ONE of the first things each person is asked to do when they enter Invercargill Women’s Refuge is draw themselves as a tree.
Ten weeks later, at the end of the educational programme, they are asked to do it again.
While it initially may seem like an odd suggestion, once the women compare their drawings, the exercise makes total sense.
Trees which were once just lines, half trunks with broken branches and leaves weeping off them, end up blossoming into strong, tall structures with birds living among their foliage and beams of sunlight surrounding them.
Invercargill Women’s Refuge services co-ordinator Cathy Robertson said seeing the “incredible” difference between the two pictures each time was a testament to how powerful the Steps to Freedom programme was.
“Watching people grow and find themselves again after going through so much is just amazing.
“Women lose sight of who they are when they have experienced abuse.
“When they have the support, they start to have fun and laugh with their kids again.”
With the Zonta Says No to Violence Against Women annual campaign launched in Invercargill this week, as well as internationally, it was the perfect time to reiterate Women’s Refuge’s main message, Mrs Robertson said.
“There is help and support out there. It’s hard for people to accept it [the situation they are in] but picking up the phone and making that first phone call is often the first step.”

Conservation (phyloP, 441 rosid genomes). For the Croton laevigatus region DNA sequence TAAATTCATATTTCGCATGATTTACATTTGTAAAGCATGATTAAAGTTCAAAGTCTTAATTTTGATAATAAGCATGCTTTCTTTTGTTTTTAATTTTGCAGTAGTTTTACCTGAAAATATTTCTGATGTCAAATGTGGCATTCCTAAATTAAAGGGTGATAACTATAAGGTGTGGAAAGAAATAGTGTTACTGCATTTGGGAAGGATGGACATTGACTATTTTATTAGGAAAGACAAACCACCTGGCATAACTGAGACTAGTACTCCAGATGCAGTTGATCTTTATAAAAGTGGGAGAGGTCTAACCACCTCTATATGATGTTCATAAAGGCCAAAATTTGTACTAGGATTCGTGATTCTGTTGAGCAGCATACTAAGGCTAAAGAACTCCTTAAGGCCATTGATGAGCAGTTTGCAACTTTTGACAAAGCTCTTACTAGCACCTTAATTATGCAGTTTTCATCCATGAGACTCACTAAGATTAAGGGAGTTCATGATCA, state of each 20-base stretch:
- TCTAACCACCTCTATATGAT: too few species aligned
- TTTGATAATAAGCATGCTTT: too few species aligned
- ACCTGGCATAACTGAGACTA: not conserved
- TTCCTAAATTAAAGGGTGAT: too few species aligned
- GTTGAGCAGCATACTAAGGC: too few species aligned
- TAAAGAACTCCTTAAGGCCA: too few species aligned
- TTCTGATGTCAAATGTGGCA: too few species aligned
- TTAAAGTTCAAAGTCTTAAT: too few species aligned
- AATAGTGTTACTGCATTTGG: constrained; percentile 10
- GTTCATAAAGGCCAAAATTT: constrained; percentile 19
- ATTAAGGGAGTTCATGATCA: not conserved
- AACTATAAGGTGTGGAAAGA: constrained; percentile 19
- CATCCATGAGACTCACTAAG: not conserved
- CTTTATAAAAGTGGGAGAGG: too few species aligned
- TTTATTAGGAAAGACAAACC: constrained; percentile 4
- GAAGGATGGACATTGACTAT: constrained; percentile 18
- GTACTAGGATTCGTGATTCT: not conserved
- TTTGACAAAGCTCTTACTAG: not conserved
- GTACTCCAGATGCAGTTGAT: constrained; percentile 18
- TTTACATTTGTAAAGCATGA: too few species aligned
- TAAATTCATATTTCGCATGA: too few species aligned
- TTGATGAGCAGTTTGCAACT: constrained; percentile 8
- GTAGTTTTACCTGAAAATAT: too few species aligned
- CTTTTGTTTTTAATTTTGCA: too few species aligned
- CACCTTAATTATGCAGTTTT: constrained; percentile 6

It was 1984 when the Invercargill-based Women’s Refuge was first established.
Since then, thousands of women had come through its doors through self-referrals, hospital and doctors’ referrals, as well as friends and whanau recommendations.
With room to accommodate up to six families, people were welcome to stay there as long as they needed to, without being hindered by a six-session-limit counselling service, she said.
“We make sure they have a whole safety net around them and then look for housing in the community [when they are ready].”
However, there were also many local women who, if it was safe to, remained in their own homes while receiving support from the refuge a solution which can be beneficial to families by maintaining their routine, rather than having to uplift their lives entirely.
A minimum of three educational programmes were held at the refuge each year, all of which aimed to cater to every woman what their age, background or learning ability was.
As well as these 10-week programmes, the refuge held sessions for children and offered relationship counselling for a family to work through together.
“We see a lot of generations of a family come through… the relationship around you are role models so people mimic the behaviour they’ve seen [because they don’t know any different].
“Eventually they start to step out of that cycle and start a new life.”
Throughout the several decades Mrs Robertson had been with the refuge, she had seen too many success stories to count.
“We’ve had so much positive feedback… our work is all about keeping families safe and supporting them to get back on their feet again.”url clone30 Teddy Bear Coat Outfits to Brave the Cold in Style